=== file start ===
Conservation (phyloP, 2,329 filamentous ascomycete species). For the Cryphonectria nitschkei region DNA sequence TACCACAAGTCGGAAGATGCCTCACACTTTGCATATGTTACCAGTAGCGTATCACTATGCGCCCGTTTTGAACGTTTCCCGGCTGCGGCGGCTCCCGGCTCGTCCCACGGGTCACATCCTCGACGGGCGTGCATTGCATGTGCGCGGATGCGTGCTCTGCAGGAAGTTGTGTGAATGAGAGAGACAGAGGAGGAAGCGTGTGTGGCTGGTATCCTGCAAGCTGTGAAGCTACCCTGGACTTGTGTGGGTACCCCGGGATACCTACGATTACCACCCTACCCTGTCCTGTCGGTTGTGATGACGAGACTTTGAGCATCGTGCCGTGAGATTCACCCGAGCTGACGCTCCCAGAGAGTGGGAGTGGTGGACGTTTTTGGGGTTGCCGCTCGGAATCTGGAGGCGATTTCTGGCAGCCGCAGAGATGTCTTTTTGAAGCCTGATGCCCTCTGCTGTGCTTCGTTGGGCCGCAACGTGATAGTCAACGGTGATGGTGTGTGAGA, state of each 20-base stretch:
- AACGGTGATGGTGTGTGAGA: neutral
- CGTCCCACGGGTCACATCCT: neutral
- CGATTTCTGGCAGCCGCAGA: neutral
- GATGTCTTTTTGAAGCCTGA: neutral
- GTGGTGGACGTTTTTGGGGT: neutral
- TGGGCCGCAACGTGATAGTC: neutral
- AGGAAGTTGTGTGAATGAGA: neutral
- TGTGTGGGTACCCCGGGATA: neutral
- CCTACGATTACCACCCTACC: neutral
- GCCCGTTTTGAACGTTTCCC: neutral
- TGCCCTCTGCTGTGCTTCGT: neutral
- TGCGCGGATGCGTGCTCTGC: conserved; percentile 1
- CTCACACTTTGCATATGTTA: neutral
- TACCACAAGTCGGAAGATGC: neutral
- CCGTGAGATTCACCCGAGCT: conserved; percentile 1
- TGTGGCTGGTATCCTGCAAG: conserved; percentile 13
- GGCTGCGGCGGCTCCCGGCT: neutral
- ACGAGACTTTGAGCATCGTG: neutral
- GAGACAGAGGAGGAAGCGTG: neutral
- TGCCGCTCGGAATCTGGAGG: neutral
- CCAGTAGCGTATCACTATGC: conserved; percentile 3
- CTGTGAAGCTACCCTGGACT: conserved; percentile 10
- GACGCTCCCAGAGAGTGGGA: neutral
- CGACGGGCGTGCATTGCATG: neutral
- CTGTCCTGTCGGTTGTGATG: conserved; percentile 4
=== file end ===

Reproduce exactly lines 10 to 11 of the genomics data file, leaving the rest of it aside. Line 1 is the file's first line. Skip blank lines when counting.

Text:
- CCTACGATTACCACCCTACC: neutral
- GCCCGTTTTGAACGTTTCCC: neutral